Life is Beautiful

CV admits to great trepidation about seeing this movie. We have powerful feelings about the holocaust. A comedy about the holocaust? Sounds like a mistake from the getgo, no? Still, the word of mouth has been very good so we decided to take a chance.

We were delightfully surprised. Mr. Benigni has made a funny, pointed, and bittersweet film about an Italian Jewish family who are sent to a death camp. Never for a minute did we feel that it patronized the fate of those for whom this was life experience, not fiction. Rather, our hero, a waiter by trade and a vaudeville comic by nature, uses his sense of humor and his powerful imagination to create an alternate reality for his young son at the camp and, by doing so, saves the boy’s life.

The boy in question, as played by Giorgio Cantarini, could not be more endearing, exhibiting the credulity of a child trusting and believing the father he loves, as Benigni spins ever more fantastic imaginary games to protect him. The wife and mother is played by Nicoletta Braschi with great charm, nicely underplayed as both foil and "straight man" for Benigni. Benigni himself is a wonder, incredibly energetic and endlessly inventive, as writer (with Vincenzo Cerami), director, and star of the film.

About half the movie takes place before the deportation. The story leads us through Benigni’s courting of Braschi, itself a nicely thought out and romantic series of events. There is a fair share of foreshadowing of the growing fascist ugliness, some of which provides great opportunity for Benigni to exercise his satirical wit in surprisingly effective ways.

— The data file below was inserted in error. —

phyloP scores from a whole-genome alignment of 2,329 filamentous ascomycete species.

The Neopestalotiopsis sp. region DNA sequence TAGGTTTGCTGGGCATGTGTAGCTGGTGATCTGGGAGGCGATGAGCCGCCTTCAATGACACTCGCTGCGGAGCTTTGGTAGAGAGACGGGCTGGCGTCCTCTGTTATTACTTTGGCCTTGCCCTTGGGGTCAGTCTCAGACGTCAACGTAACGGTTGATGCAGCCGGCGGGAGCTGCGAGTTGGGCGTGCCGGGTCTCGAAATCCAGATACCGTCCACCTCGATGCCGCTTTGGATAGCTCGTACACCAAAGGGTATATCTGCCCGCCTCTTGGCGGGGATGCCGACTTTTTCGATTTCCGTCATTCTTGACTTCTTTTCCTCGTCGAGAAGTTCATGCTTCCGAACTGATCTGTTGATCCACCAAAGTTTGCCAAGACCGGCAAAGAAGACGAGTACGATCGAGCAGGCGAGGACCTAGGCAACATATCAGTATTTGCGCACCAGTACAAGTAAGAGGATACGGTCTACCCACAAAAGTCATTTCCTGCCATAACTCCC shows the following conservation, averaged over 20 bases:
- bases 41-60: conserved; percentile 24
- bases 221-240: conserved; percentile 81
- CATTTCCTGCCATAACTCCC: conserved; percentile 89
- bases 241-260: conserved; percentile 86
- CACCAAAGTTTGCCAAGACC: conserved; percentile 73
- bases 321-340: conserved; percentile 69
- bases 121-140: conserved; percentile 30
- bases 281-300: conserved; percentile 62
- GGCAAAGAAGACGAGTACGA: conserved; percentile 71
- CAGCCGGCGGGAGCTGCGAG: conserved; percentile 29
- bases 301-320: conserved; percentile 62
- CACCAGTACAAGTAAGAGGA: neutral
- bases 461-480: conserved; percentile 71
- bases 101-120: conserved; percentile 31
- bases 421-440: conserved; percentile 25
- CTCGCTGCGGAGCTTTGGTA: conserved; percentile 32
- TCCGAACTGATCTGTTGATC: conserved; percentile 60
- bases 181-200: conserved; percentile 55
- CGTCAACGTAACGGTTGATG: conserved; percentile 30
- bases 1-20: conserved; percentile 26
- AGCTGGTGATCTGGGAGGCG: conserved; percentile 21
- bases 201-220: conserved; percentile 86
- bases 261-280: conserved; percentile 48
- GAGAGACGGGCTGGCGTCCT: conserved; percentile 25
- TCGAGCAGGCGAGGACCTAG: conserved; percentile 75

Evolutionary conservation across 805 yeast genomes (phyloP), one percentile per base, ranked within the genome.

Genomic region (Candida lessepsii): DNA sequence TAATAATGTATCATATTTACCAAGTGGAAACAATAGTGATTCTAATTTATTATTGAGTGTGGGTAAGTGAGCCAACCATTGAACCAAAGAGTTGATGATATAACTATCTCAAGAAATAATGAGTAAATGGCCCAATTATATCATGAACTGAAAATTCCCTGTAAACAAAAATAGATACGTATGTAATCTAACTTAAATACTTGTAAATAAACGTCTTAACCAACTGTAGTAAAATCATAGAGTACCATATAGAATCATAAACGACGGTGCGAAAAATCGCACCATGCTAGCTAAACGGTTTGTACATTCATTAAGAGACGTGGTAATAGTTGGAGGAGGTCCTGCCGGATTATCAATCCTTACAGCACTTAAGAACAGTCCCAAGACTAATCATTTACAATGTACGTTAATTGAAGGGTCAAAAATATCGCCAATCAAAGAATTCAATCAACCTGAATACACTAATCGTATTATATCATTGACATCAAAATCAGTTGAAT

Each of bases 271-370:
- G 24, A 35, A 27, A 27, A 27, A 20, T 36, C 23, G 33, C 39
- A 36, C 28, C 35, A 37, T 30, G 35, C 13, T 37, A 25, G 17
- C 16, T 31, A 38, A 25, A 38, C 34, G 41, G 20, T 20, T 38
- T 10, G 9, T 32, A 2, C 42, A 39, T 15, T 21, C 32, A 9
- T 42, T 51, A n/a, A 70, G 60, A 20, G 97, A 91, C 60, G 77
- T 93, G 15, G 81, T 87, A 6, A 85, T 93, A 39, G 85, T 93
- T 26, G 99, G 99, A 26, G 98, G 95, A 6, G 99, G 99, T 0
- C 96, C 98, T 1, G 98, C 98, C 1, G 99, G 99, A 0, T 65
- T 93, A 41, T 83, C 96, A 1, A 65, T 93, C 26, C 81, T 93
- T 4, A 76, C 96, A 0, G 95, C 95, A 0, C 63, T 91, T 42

Most of all, Benigni manages to sustain a consistent tone throughout the film. It is light and funny when appropriate, without in any way making light of the horrors in the camps. It is warm and even loving without being cloying or spilling over into easy sentimentality. Nobody who knows a shred of this history could comfortably sit and watch if the history was being trivialized. Benigni does not do so here. The man is a genius; he took on a massively challenging concept that was risky in the extreme and he made it work, hands down. Bravo!

- Arthur Lazere

San Francisco, CA
Mr. Lazere founded culturevulture.net in 1998 and worked tirelessly to promote its potential as a means for communicating a distinctly personal yet wide-ranging selection of arts reviews. Under his leadership, the site grew in esteem as well as in “circulation", and is well-regarded nationally and internationally as a source for up-to-date, well-written criticism. Arthur passed away on September 30, 2006.